Kansas Moves To Outlaw Marijuana-Mimicking Incense

fromKCUR

Some shops in Kansas City have been legally selling K-2, a synthetic form of marijuana. K-2 is marketed as an incense, but laced with compounds that experts say mimic the affects of marijuana. Kansas lawmakers are close to making the substance illegal because of its potential for abuse, making it the first state to do so.

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Across the Midwest, some people who want to get high are turning to a legal synthetic version of marijuana. It's commonly known as K2, but it also goes by names like Spice and Yucatan Fire. Well, now many states are moving to ban the chemicals in these herbal blends.

From member station KCUR in Kansas City, Missouri, Elana Gordon reports.

(Soundbite of coffee shop)

Unidentified Man: Hey, how are you doing?

Ms. LISA LAMOUSE(ph): You have any K2?

Unidentified Man: Yeah.

ELANA GORDON: Inside places like Coffee Wonk in Kansas City, Missouri, customers frequently shell out $30 for a tiny package for incense. It's called K2, as in the second highest mountain in the world and it's clearly labeled: Not for human consumption. That second high is something of an inside joke. The blend of flowers and herbs is laced with chemicals that attempt to mimic the effects of marijuana. Lisa Lamouse is buying some during her lunch break today. She says she uses K2 to relax.

Ms. LISA LAMOUSE: I can have a glass of wine and a bowl of K2 in a pipe, and I'm good.

GORDON: Not everyone who tries K2 likes it. Side effects can range from elevated heart rates to hallucinations, sending some users to the hospital. The fact that K2 is legal is hard even for some users to believe. Micah Riggs, who owns Coffee Wonk, says transactions with customers can sometimes be a little awkward.

Mr. MICAH RIGGS (Owner, Coffee Wonk): Well, first come in, people would be, like, K2, you know, they won't even say it. Like, if you're going to act like you're doing something criminal, I'll guarantee you they're going to make this illegal. This isn't illegal. Please, say, like, please say K2.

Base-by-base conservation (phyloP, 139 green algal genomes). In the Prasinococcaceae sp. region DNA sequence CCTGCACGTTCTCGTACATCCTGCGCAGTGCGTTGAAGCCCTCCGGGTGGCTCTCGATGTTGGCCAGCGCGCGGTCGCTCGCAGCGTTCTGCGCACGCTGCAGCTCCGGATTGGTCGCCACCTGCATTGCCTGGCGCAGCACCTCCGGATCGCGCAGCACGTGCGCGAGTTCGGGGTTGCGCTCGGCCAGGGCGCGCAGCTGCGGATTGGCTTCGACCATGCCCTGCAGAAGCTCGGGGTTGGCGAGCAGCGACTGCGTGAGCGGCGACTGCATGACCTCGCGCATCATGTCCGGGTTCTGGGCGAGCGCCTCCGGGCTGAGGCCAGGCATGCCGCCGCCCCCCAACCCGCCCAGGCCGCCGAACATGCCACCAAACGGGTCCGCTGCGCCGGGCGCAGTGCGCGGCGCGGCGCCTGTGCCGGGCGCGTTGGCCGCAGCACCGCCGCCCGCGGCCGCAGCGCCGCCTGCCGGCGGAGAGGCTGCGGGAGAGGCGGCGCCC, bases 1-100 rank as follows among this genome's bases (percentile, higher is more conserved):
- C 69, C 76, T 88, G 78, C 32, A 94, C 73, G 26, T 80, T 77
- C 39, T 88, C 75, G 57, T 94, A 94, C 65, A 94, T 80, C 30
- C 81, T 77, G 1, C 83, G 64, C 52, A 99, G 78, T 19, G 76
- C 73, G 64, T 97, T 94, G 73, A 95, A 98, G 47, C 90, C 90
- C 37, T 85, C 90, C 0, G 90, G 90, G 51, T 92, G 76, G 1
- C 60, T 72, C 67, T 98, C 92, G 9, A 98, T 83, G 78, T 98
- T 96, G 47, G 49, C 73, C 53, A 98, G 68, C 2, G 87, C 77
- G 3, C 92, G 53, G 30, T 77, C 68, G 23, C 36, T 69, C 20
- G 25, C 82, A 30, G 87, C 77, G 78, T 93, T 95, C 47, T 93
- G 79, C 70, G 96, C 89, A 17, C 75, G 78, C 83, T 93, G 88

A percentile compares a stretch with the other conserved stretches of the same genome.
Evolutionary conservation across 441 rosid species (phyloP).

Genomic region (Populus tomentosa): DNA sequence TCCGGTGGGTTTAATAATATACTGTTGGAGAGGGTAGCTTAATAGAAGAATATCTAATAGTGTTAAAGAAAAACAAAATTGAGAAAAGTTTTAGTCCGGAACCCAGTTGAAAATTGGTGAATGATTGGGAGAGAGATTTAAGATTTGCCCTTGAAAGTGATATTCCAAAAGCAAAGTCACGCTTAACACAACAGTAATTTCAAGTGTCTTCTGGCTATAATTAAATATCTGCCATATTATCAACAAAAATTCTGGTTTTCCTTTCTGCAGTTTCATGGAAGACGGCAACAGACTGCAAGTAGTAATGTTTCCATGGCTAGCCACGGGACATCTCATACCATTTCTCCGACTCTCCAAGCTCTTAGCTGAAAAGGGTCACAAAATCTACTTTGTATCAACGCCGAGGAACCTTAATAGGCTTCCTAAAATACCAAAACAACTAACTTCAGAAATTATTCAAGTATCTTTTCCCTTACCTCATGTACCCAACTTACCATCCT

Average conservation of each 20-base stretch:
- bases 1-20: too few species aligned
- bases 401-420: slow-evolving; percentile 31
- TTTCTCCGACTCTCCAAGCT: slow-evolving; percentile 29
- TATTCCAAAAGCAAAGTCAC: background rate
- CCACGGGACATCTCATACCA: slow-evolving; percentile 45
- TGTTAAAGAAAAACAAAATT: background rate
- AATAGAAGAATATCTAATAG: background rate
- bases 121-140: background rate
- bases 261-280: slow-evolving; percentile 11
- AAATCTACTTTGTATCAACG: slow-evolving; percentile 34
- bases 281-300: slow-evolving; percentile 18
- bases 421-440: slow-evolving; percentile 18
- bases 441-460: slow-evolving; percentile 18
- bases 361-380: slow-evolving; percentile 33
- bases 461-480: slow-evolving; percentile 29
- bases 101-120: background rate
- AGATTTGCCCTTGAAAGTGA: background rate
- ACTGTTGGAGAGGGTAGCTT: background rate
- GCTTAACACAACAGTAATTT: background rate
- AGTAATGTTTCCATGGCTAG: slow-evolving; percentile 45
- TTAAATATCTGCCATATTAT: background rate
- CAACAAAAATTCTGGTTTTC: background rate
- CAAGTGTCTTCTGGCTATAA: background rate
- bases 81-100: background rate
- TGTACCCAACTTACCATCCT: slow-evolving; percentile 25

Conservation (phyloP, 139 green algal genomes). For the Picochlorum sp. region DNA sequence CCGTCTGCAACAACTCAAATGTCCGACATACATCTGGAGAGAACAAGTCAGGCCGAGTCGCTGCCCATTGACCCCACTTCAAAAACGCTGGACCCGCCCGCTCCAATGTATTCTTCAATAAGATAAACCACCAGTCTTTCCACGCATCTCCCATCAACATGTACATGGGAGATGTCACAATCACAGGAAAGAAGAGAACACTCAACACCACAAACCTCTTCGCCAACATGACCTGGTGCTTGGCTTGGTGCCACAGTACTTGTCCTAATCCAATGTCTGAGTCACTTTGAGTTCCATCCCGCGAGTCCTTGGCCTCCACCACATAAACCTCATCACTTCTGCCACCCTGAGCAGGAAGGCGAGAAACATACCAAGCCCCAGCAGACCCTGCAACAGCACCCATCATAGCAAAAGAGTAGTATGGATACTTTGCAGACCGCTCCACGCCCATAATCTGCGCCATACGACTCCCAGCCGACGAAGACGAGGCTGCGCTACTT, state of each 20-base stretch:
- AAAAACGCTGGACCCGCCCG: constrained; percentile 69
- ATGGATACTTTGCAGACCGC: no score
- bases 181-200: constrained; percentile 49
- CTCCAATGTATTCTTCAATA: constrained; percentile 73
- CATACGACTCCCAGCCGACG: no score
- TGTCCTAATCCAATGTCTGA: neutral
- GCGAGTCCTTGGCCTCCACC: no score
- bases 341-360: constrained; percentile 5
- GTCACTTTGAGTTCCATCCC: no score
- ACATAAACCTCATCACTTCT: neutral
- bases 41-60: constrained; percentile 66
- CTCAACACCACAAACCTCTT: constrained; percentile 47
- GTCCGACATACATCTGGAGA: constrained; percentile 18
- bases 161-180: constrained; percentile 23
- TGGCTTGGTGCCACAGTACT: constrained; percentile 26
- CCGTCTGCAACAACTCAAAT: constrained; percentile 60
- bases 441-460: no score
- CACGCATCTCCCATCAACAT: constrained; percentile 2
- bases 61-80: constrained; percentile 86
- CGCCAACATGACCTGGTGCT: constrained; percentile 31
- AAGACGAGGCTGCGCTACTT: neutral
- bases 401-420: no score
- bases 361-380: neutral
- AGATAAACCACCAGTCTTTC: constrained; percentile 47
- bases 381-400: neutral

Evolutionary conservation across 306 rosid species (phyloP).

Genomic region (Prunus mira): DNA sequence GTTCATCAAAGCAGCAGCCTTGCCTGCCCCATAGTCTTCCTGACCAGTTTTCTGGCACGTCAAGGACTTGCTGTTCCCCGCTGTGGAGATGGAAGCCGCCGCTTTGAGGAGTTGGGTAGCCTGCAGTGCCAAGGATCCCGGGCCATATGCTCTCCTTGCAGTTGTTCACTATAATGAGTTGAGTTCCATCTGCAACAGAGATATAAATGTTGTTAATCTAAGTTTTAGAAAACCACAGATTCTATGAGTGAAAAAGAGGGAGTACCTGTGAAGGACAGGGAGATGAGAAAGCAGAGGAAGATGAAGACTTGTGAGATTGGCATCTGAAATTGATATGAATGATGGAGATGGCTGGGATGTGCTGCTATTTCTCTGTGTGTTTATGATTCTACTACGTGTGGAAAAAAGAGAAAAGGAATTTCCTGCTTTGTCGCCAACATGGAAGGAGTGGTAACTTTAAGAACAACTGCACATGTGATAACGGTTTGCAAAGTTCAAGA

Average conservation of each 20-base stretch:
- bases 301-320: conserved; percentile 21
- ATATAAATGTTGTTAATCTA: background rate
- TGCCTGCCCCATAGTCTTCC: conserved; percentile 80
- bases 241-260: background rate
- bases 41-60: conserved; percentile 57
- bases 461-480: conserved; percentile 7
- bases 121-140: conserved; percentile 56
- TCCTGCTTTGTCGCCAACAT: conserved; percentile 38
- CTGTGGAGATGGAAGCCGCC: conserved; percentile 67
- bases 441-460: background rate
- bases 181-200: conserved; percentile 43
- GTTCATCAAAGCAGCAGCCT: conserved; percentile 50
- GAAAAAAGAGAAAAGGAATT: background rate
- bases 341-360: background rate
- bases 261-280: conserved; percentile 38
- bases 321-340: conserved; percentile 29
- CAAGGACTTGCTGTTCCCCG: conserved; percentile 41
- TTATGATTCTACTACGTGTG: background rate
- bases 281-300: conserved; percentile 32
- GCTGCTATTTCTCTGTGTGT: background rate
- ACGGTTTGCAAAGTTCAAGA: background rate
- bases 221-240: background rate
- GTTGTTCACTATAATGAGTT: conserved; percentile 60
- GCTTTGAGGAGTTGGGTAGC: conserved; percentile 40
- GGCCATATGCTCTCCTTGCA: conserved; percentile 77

GORDON: But as Riggs predicts, K2 may not be here for long.

Mr. RIGGS: This is (unintelligible) crime up.

GORDON: Deputy Tom Erickson is with the sheriff's office in Johnson County, Kansas.

Mr. TOM ERICKSON (Deputy, Johnson County, Kansas): Hello.

GORDON: He leads me down a hallway to a bright room filled with microscopes and other lab equipment. He's been pushing for a statewide ban on K2. He says it was in this lab that officers first took a closer look at the chemical makeup of the incense. Erickson says in less than a year's time, K2's popularity has exploded.

Mr. ERICKSON: It went from, you know, basically the only people using it were some probationers not wanting to get caught, and all of a sudden it became into the mainstream.

GORDON: Tom Erickson is worried about the potential abuse of K2. It's not regulated by the FDA or the Drug Enforcement Administration, so its potency likely varies. But the compounds commonly used in it are known. They're called JWH-018 and JWH-073.

Dr. JOHN W. HUFFMAN (Chemistry, Clemson University): JWH are my initials.

GORDON: Chemist John W. Huffman developed the compounds over a decade ago at Clemson University. He says the chemical structures of his compounds are completely different from THC, the active ingredient in marijuana. But they do function in similar ways and less are likely needed to produce psychoactive reactions. Still, Huffman says the compounds were developed as part of an academic exercise and weren't ever meant to be smoked.

Dr. HUFFMAN: Who knows if they're safe? Who knows if they're toxic? Who knows what the long-term effects are? It's just not known.

GORDON: Regardless, someone somewhere caught wind of Hoffman's research and developed herbal blends like K2. They've been popular in Europe for a few years, and countries including Germany and the U.K. have outlawed them. The Kansas legislature recently approved a ban. The National Conference of State Legislatures says once it's signed into law, Kansas will become the first state in the U.S. to make the chemicals in K2 illegal. Missouri and Tennessee are also considering legislation.

Ethan Nadelmann is director of the Drug Policy Alliance, a national group advocating for alternative drug policies.

Mr. ETHAN NADELMANN (Director, Drug Policy Alliance): By and large, there's this tendency among legislators in the U.S. and sometimes other countries that when they hear of a new drug out there, their first instinct is to criminalize it.

GORDON: Nadelmann says while smoking K2 may not be a good idea, criminalizing it could have unintended consequences. But with Kansas likely to do just that, those craving what its users say is a legal high similar to marijuana, will soon have to go somewhere else to find it.

For NPR News, I'm Elana Gordon in Kansas City.

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